Thanks for answering my question here. Eoin, which primary trend ending would you most likely expect to see following the current melt down? Is there an ending that presents itself most frequently following this very very rapid collapse in markets?
Thank you for this question which I believe the majority of investors are pondering at present. The top put in over the last 18 months has Type-2 characteristics.
The swift pullback in Q4 2018 was in hindsight a loss of consistency at the penultimate peak for the S&P500. The failed break above 3000, with the dynamic of the failure being larger than the dynamic of the breakout, took the market back down to test the lower side of the underlying range and then it broke below the lows near 2500.
Following this massive reaction against the prevailing trend the S&P500 is 28% below the 200-day MA. That is a sufficiently wide overextension to give some credence to potential for a reversionary rally. Type-2 tops are jarring to sentiment and surprising in their ferocity. This one has been both particularly swift and deep.
There are three psychological responses.
The first is for people who have been conditioned to buy the dip. They will have learned over the last decade that the gains have come from stepping in during occasional bouts of weakness to initiate longs. That has been particularly true for investors in FAANG stocks which is one of the reasons they have continued to be such strong relative performers.
The second will be for institutional investors to call emergency meetings. (I’ve neem party to a number over the last couple of weeks). There is always someone who is risk tolerant and wants to deploy cash but there is always someone else who wants to only invest in money market instruments. The conclusion is almost universally to wait before taking any drastic decisions. That wait and see approach from investors who were buying for the last decade, removes a source of demand from the market.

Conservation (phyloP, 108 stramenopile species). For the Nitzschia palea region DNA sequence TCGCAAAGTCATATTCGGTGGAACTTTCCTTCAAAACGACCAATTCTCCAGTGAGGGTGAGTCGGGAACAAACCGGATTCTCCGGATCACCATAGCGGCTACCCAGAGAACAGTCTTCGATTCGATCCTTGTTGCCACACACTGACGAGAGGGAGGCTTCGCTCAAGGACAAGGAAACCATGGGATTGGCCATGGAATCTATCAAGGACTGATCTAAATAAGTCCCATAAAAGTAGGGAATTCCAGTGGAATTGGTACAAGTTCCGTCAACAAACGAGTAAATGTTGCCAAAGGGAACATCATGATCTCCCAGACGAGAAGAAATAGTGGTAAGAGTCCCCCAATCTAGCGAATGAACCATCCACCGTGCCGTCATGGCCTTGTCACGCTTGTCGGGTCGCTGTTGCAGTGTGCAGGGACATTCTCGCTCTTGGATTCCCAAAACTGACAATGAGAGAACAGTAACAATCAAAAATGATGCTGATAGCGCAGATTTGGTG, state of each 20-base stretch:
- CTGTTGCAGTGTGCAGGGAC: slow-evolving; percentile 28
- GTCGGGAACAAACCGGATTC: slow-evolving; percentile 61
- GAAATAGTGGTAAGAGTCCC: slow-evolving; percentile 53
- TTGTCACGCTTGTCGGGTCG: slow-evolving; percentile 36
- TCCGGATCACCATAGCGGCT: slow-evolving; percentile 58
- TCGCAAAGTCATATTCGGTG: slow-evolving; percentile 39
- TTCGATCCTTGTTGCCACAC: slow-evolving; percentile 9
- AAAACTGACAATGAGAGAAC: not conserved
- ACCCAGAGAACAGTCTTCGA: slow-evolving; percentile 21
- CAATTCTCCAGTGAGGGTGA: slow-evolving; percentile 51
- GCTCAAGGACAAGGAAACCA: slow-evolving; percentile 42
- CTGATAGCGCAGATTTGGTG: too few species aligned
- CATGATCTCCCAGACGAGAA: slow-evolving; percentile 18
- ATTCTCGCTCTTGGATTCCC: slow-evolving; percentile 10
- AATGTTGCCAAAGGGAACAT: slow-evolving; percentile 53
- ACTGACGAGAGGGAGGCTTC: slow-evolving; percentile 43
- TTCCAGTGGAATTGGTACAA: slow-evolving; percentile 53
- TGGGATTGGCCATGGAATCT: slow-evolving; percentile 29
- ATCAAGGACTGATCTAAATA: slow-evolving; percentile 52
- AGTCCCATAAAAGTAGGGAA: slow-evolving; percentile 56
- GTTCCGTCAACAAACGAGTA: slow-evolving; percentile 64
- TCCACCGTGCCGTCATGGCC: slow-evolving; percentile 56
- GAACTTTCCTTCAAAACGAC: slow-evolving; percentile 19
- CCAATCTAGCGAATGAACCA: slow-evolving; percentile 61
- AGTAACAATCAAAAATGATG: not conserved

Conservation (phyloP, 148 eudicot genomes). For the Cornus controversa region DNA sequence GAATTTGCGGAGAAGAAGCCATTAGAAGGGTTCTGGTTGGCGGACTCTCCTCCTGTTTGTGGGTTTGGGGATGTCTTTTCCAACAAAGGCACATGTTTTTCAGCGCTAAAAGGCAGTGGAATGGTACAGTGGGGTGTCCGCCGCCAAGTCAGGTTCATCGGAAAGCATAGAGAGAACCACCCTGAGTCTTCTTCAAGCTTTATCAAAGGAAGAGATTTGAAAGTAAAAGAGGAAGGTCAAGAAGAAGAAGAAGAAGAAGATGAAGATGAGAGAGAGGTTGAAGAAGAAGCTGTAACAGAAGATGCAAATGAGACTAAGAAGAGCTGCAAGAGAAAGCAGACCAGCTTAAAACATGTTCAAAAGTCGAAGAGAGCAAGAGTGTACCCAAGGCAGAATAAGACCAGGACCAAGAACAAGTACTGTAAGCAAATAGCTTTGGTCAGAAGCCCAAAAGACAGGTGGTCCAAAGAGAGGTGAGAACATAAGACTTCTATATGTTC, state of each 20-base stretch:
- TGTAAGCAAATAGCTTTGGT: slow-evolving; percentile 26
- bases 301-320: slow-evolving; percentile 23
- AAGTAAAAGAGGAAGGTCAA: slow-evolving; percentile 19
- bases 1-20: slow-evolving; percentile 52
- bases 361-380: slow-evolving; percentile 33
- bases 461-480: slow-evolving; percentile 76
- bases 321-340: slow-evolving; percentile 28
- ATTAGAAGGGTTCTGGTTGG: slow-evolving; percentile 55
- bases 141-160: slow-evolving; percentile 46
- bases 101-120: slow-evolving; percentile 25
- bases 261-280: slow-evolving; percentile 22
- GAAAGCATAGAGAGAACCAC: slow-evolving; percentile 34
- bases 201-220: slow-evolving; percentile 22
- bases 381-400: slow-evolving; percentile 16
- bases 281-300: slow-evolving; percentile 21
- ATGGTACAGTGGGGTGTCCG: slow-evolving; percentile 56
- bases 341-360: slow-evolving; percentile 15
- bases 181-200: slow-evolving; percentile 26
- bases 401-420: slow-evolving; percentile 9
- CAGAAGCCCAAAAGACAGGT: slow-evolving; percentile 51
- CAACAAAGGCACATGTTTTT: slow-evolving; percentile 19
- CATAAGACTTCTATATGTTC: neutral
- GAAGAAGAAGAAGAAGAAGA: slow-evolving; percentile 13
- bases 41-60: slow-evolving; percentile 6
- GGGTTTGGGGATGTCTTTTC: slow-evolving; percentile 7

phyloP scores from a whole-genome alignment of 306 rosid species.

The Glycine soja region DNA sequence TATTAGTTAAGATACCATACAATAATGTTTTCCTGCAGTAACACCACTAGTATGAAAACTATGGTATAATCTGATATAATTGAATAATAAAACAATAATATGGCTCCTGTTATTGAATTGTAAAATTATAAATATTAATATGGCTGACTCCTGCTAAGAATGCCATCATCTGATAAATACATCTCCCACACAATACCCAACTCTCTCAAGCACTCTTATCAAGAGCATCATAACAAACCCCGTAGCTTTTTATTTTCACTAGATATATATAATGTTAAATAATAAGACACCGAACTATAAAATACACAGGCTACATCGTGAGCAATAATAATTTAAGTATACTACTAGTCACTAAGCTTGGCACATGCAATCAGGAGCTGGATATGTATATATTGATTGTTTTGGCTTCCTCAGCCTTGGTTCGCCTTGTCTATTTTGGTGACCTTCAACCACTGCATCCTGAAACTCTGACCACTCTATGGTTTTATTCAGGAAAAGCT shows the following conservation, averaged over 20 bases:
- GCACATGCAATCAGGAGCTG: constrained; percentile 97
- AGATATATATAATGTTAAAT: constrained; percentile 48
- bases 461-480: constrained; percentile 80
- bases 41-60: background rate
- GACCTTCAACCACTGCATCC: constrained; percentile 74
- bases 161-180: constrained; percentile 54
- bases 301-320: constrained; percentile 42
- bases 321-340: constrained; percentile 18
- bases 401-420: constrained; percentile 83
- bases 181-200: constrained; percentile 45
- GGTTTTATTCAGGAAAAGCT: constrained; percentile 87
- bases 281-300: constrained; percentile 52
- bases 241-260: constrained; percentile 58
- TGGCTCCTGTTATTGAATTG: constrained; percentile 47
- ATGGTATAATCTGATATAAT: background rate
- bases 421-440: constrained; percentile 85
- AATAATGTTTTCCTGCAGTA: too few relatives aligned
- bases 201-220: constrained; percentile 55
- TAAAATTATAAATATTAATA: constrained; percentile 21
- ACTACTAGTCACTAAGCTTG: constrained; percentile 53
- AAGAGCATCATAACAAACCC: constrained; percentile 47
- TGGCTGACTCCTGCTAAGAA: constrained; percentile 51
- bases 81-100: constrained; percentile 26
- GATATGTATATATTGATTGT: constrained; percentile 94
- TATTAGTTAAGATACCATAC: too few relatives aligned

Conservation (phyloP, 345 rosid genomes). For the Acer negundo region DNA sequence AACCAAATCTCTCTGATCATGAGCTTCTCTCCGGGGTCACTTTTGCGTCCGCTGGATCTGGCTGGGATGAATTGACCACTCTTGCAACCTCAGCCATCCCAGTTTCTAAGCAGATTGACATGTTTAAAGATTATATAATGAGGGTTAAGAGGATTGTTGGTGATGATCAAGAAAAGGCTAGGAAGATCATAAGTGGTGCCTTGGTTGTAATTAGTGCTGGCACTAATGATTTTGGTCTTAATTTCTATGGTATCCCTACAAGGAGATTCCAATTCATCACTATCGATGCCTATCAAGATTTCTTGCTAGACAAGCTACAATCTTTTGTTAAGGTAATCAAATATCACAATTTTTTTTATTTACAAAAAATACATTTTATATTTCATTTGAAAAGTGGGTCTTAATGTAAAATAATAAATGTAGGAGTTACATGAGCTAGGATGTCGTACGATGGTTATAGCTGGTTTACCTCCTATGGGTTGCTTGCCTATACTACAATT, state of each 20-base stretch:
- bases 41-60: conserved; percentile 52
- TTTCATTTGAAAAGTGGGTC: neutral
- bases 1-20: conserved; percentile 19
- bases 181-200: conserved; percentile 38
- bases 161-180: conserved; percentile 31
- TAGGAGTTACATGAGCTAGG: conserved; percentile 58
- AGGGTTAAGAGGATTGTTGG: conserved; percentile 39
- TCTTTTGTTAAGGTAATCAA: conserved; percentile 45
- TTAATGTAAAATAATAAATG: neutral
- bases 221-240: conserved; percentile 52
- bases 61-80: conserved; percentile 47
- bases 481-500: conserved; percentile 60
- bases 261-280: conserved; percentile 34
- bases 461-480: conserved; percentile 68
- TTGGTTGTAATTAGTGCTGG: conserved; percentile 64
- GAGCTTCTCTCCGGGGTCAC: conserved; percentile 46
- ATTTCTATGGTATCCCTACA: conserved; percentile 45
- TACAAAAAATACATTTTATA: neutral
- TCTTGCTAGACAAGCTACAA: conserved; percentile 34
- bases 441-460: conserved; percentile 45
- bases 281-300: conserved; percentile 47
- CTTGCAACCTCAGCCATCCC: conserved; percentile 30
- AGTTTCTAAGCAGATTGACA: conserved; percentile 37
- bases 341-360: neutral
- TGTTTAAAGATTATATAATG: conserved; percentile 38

The third will be the legions of people who have taken no action. They are quickly learning that markets can move faster than they can react so whenever we get a good rally, they will use that as an opportunity to reduce their exposure.
These competing factors are why type-2 tops are often, though not necessarily, followed by ranging. The big point is some of the least affected shares are likely to post V-shaped recoveries. However, the wider market, where there is still a lot of uncertainty about the health of small to medium-sized businesses, is going to take longer and is therefore more likely to range.
To stop the decline, we need to see some clear strong upward dynamics, that break short-term sequences of lower highs, and pressure shorts. That will help to unwind overextensions to the 1000-day MA (now at 2675) and/or the 200-day MA (now at 3000).
So, has a process of mean reversion started? Another day on the upside like today would certainly help to support that view because it would break the month-long sequence of lower rally highs.
The big question is how well stocks will be able to sustain moves above their respective 200-day MAs following a reversionary rally. If the S&P500 demonstrates resistance at those levels it will confirm at least a lengthy medium-term peak.
On the other hand, if the lows hold and we see some ranging that eventually sustains a move above the 200-day MA that would support the view this has been nothing more than a lengthy medium-term correction in an ongoing bull market. The extraordinary efforts of central banks and governments are aimed at delivering that outcome but the consistency of the previous uptrend has been severely compromised so it is a mammoth task.
The actions announced by the Fed over the last 24 hours to initiate purchases of corporate bonds is going to set off a scramble among companies to retain their investment grade rating at all costs. The first victim of that effort is likely to be the buyback program, then the dividend and then slimming down of ‘non-core’ assets. GE went through that process and ended up having to sell the crown jewels, its consumer finance arm, to remain afloat.
Additionally, the tolerance of investors for “intangible book value” is now at zero. After an almost 80% decline, arguably Kraft Heinz’ 10% free cash flow yield has been excised of meaningless valuations.
3M halving over the last couple of years is another example of where valuations have improved considerably and this process of rationalization is nearing a conclusion.
For many other companies it is just beginning. Banks in particular have been buying back shares because they have been inhibited from increasing dividends. They also have deep short-term oversold conditions but with liquidity constraints, margin constraints and exposure to defaults it is hard to figure out how they are going to make money.